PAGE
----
Difference between Universal Analytics vs Google Analytics 4

Difference between Universal Analytics vs Google Analytics 4

What is Universal Analytics or Universal Google Analytics?

Universal Analytics or Universal Google Analytics   highlights Total Users (shown as Users) in most reports. Universal Analytics is a version of Google Analytics that set a new standard for how user data is collected and organized. Introduced in the fall of 2012, Universal Analytics offers new tracking codes for websites and features that can more accurately measure user behavior. Universal Analytics hit types include page hits, event hits, ecommerce hits, and social interaction hits. In  Universal Analytics is a version of Google Analytics that set a new standard for how user data is collected and organized.

What is GA4 or Google Analytics 4 ?

Google Analytics 4 (GA4) is now officially the recommended property type of Google Analytics. It used to be called App+Web (Application Interface & Web Interface) Property when it was first added in beta. In the new property one can track both App and Web visits in a single Google Analytics property instead of having those differing platform visits separated into different GA properties. In the fall of 2020, that App+Web Property was rebadged and re-released as Google Analytics 4 (GA4).

How Does Google Analytics 4 Measure Users?

Data gets into Universal Analytics from “cookie-based”(cookies)  tracking. A website with UA sends a cookie into the user’s web browser, and that allows the platform to monitor and record web activity on the site in question during that user’s session on the site. The measurement approach is a session-based data model.

According to Google, Google Analytics 4 allows “businesses to measure across platforms and devices using multiple forms of identity.” This includes first party data as well as “Google signals” from users who have opted into ads personalization. And Google Analytics 4 will still use cookies where they are available for tracking. Instead of tracking sessions, GA4 has an event-based data model.

Segments in Google Analytics 4 vs. Universal Analytics

Segments allow you to analyze a subset of your Google Analytics data so you can better understand your users and our website (or app). Segments essentially work the same way in GA4 as they do in Universal Analytics. In both GA4 and UA you can analyze up to 4 segments at the same time.

There are 3 different types of segments we can create in GA4: User segments, Session segments, and Event segments. With Universal Analytics there are only 2 types of segments we can create: User segments and Session segments.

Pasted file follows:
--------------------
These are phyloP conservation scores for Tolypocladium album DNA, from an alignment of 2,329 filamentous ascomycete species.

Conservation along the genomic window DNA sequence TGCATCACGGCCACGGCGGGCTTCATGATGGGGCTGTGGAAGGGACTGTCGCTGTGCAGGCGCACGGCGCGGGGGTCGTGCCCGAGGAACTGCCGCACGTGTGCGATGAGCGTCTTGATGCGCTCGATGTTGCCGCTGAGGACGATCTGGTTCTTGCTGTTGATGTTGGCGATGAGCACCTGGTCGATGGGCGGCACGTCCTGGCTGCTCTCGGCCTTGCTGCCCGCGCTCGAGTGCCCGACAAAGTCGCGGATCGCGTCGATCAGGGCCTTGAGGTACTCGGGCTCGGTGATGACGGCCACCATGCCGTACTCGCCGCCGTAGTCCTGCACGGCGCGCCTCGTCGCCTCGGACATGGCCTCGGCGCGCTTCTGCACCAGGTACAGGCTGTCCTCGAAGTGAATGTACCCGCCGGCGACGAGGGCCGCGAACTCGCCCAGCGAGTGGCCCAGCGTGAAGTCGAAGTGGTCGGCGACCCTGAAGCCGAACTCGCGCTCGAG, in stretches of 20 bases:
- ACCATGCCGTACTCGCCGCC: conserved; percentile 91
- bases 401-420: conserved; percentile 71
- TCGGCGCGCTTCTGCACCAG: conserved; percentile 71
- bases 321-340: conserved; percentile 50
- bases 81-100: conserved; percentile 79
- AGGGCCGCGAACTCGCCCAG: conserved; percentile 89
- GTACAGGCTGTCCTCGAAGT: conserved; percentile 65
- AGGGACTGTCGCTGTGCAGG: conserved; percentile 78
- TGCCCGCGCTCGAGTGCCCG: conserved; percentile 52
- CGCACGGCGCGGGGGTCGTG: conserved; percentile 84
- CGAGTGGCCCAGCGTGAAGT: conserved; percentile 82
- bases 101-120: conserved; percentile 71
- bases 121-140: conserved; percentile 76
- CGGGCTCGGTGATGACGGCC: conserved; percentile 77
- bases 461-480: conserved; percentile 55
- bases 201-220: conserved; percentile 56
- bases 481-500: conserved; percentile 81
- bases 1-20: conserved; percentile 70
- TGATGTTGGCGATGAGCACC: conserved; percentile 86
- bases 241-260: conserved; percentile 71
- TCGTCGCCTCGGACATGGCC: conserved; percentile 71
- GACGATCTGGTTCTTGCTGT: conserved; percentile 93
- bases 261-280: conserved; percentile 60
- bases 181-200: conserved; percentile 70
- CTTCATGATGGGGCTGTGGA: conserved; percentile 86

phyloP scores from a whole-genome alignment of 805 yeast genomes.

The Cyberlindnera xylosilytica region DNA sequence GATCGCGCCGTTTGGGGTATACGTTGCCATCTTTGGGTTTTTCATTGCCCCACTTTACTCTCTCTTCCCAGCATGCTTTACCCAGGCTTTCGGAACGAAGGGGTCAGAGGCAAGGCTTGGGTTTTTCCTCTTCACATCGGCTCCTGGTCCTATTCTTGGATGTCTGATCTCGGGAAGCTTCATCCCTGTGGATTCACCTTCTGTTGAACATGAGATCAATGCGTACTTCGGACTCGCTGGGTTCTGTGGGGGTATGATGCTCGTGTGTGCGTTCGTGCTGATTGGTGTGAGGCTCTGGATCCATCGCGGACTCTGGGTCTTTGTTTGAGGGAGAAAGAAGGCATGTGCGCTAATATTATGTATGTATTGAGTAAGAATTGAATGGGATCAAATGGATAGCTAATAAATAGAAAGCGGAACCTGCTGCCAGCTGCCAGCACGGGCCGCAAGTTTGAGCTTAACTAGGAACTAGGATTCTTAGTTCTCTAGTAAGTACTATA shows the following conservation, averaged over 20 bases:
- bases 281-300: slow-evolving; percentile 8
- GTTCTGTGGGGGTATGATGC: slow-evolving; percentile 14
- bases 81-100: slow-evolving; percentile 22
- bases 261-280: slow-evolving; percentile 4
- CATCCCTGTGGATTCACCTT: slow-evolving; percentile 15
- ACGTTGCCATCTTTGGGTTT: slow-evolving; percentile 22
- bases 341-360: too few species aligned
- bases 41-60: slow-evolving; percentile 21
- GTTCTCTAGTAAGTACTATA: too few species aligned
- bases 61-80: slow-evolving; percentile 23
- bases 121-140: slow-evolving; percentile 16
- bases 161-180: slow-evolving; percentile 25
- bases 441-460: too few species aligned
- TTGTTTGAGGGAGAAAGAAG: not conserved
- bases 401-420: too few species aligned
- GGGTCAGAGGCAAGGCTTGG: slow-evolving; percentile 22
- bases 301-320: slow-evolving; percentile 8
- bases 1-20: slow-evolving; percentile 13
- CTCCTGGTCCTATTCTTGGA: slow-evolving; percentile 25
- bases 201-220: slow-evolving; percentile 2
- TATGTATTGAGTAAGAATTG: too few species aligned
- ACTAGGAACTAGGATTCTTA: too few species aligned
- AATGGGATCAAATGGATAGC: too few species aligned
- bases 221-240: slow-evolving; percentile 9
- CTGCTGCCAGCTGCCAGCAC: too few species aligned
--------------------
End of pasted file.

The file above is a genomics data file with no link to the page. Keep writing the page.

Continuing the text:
The big difference between GA4 and UA is the process for creating segments. In GA4, segments exist in that “Explorations” area (same place to create custom reports). For an in depth comparison check out this walkthrough of creating custom segments in Google Analytics 4 vs. Universal Analytics.

How Does Google Analytics 4 Measure Users?

Data gets into Universal Analytics from “cookie-based” tracking. A website with UA sends a cookie into the user’s web browser, and that allows the platform to monitor and record web activity on the site in question during that user’s session on the site. The measurement approach is a session-based data model.

According to Google, Google Analytics 4 allows “businesses to measure across platforms and devices using multiple forms of identity.” This includes first party data as well as “Google signals” from users who have opted into ads personalization. And Google Analytics 4 will still use cookies where they are available for tracking. Instead of tracking sessions, GA4 has an event-based data model.

Metrics in Google Analytics 4 vs. Universal Analytics

There are 3 new metrics we’ll see in our GA4 reports.

Engaged session: According to Google the engaged session metric is the count of sessions that lasted longer than 10 seconds, or had a conversion event, or had 2 or more screen or page views.

Average engagement time per session. Google says this is the User engagement duration per session. In other words, the amount of time the user is actually engaging with the page (scrolling, etc) and the page is the primary window being viewed on the screen.

Engagement rate. Engagement rate is the ratio of Engaged sessions relative to total sessions. If you had 1,000 total sessions and 130 of them qualified as Engaged sessions (per Google’s definition above), the Engagement rate would be 13%.

None of these metrics are available in UA. They replace some metrics that are no longer available in GA4 including average session duration, pages / session, and bounce rate (the percentage of sessions involving a single page view).

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About the author

Nagendra Prasad Krishnam

Mr. Nagendra Prasad, MBA, M.Phil., PhD, has vast experience and expertise in the field of Business Management, Learning & Development, Training, Classroom Training, Virtual Training, Research & Development, Academic Content, and Training Content at Various Organizations, Academic Institutions and Expertise in Research Data Analysis including Primary Data and Secondary Data

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